3 Things Churches Overlook When Offering Translation

May 2, 2017 | Religious Organizations, Vision |

After years of growing up in a bilingual church and visiting many more, I’ve noticed a few things churches may overlook when offering translation. Here are three.

#1: The Translation Experience

Since churches often have a majority language with some bilingual leaders, it’s easy to overlook what the experience is like for people who are not fluent in the majority language of the church. Leaders know the language so it’s difficult for them to experience what it’s like to not really understand anything.

For example, sometimes the sermon may be translated over wireless headsets, while announcements and songs are not because they are considered less important. Unfortunately for the person who doesn’t speak the majority language, they can only politely go through the motions for much of the service without getting much.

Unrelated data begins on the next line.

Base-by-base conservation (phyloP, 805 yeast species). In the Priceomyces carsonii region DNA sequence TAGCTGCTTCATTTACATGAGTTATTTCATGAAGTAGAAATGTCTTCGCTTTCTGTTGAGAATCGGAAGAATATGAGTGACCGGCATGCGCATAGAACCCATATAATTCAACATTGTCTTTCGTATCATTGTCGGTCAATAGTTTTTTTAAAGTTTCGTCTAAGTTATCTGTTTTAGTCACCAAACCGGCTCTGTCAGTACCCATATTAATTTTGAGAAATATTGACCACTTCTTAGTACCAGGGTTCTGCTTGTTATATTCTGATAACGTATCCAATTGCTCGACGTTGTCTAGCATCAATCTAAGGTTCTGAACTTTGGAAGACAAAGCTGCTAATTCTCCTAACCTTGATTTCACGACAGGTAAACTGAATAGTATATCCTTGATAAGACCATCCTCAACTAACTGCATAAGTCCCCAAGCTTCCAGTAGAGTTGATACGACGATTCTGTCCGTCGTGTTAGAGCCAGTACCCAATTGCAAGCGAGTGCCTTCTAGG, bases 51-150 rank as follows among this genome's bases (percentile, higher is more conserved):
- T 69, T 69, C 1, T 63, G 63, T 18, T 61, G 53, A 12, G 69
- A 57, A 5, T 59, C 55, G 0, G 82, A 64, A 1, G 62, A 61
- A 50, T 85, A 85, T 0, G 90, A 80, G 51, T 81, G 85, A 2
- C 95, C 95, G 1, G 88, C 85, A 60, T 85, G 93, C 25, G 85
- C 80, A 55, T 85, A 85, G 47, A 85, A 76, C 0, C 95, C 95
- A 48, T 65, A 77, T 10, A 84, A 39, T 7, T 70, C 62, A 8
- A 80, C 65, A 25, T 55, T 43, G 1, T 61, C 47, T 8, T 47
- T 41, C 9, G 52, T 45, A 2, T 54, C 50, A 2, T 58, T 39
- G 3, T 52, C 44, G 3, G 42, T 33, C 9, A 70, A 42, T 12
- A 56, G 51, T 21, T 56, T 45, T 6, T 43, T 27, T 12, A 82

Some multilingual churches provide separate language services to give a more convenient experience. However, this approach misses out on the opportunity to create a powerful, Biblical, foretaste of God’s Kingdom where people from every language worship Jesus together.

So here is a thought experiment you can apply to your church. Imagine Jesus showed up next Sunday at your church, a foreigner wearing odd clothes, smelling funny and speaking a language you cannot understand. What would happen to him? What kind of experience would you want to give him?

Or to flip it around, what if you were the outsider–what kind of experience would Jesus give you? How would he welcome you?